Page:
June 2013, Uzbekistan. A Christian is violently assaulted by a police chief. When he lodges a complaint, he is himself charged. He is stopped by the police chief, taken to a police station and a portable data drive containing Christian materials is confiscated. The officer beats him with a book, punches and kicks him. He is taken home and other Christian resources and his laptop are seized. Is my lack of persecution today due to failing to live as I should? Not to be persecuted, is abnormal. 

In 2:15, 16 Paul turns to the persecutors and says They displease God and are hostile to all men as they try to stop them hearing the gospel. They displease God who hates such persecution and as for men, they are hostile to all. Persecutors in one way or another oppose God and man, keeping people from hearing the message and being saved. Some are driven away by fear of persecution. Others see the truth and believe, regardless. In this way they always heap up their sins to the limit. The wrath of God has come upon them at last. They will be judged for their sins and even now God's wrath is coming on them. Sin is like liquid filling a cup, drop by drop. Eventually it fills and God's wrath is unleashed. Paul is thinking of the Jews and the evidence already seen of God's wrath. We should be glad that one day all persecution will end.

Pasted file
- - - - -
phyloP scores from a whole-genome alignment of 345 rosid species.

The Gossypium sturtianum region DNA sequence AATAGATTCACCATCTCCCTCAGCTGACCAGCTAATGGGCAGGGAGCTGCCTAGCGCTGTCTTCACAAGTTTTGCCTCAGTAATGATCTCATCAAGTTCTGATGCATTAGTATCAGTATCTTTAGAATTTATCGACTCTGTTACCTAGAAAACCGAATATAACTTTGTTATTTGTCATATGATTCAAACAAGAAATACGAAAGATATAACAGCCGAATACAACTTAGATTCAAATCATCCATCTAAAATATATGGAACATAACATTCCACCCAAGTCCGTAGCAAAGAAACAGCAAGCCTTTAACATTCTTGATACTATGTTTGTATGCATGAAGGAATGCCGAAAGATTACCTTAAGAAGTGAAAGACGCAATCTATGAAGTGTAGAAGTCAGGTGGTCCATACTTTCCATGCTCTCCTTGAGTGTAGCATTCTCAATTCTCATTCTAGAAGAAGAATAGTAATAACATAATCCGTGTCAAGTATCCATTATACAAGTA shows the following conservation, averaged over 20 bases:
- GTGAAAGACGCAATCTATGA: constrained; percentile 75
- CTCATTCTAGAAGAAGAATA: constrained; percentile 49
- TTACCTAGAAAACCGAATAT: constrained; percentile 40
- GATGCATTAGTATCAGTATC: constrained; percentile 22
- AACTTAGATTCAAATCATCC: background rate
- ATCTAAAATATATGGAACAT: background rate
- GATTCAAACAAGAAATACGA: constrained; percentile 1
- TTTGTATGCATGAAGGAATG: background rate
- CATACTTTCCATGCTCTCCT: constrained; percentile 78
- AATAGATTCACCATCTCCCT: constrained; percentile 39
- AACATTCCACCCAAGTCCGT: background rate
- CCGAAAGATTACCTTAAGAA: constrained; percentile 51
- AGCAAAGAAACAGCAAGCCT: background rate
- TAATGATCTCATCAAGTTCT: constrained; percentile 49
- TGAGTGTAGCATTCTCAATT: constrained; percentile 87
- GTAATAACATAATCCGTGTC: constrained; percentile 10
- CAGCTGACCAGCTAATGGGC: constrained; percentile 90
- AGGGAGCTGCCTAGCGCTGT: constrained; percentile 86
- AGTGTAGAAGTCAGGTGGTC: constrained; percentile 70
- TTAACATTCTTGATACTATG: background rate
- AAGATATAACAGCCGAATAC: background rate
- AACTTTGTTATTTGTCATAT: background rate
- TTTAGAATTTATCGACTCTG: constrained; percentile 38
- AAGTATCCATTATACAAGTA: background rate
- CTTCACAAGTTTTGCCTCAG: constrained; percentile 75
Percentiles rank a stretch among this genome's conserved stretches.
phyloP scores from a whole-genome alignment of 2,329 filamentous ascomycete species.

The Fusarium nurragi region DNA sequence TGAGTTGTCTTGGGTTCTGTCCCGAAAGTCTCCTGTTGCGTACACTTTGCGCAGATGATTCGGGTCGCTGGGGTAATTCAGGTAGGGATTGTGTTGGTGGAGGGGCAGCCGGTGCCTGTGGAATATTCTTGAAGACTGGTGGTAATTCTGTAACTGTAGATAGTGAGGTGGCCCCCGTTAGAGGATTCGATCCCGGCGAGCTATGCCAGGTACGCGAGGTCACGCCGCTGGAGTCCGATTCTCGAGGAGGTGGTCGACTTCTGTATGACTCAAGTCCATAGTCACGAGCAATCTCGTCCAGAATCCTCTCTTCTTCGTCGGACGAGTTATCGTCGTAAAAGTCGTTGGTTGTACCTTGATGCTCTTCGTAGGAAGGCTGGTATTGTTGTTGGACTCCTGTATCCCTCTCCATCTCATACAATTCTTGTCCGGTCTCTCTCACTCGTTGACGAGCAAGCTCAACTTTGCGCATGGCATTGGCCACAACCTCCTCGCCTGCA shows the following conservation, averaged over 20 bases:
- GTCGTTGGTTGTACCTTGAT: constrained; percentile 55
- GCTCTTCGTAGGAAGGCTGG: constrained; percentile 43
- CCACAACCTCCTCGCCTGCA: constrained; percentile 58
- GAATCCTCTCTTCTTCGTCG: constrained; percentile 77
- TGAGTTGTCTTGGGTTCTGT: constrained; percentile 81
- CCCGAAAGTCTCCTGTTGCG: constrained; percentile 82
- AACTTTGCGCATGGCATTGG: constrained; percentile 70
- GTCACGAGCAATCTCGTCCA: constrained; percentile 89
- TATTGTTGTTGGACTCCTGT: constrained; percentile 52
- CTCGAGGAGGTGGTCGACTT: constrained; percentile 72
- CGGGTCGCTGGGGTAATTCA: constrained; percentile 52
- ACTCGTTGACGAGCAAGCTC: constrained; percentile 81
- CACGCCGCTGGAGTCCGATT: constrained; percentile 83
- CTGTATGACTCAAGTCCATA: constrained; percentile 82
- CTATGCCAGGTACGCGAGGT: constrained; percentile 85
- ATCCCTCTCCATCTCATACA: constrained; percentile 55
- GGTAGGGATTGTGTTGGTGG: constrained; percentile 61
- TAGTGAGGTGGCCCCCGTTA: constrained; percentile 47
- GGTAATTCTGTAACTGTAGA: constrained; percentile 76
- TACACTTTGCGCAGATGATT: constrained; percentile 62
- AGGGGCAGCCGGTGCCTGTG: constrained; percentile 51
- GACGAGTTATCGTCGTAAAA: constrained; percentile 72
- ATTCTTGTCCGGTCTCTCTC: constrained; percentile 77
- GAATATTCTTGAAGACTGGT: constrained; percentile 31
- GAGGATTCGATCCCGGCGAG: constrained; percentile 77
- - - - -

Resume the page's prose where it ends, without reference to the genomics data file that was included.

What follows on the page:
2:17, 18 Paul says when we were torn away from you for a short time (in person, not in thought), out of our intense longing we made every effort to see you. For we wanted to come to you - certainly I, Paul, did, again and again - but Satan stopped us. Knowing the Thessalonians were being persecuted Paul's sympathies went out to them. He had to move to Berea but did all he could to see them again. He longed to come to them but was stopped by Satan – no detail is given but Satan always wants to separate Christians. A good question is whether our hearts go out to the persecuted. That should be our response.
July 2013, Turkmenistan. Police raid a children’s summer camp. With medical personnel they swoop on the event, organised by a church on its own premises. They question the children, make parents collect them and take extensive video footage of children and the meeting place. The Christians are fined for holding an unregistered religious meeting and not complying with sanitary norms, charges they strongly reject. Our hearts should go out to them.

Pastor and flock
How pastors should regard their flocks, flocks their pastors. 19, 20a what is our hope, our joy, or the crown in which we will glory in the presence of our Lord Jesus when he comes? Is it not you? Indeed, you are our glory and joy. The relationship between pastor and flock should be such that the pastor sees the people as his hope, joy and future glory and the people recognise it. The pastor hopes the best for them; for them to truly believe and live to God's praise is his joy. When Jesus returns the Thessalonians will be Paul's crown. He will glory in Christ's presence over them. As it was with Paul and the Thessalonians so it should be today. Perhaps pastors fail to make this clear or maybe people are slow to believe it.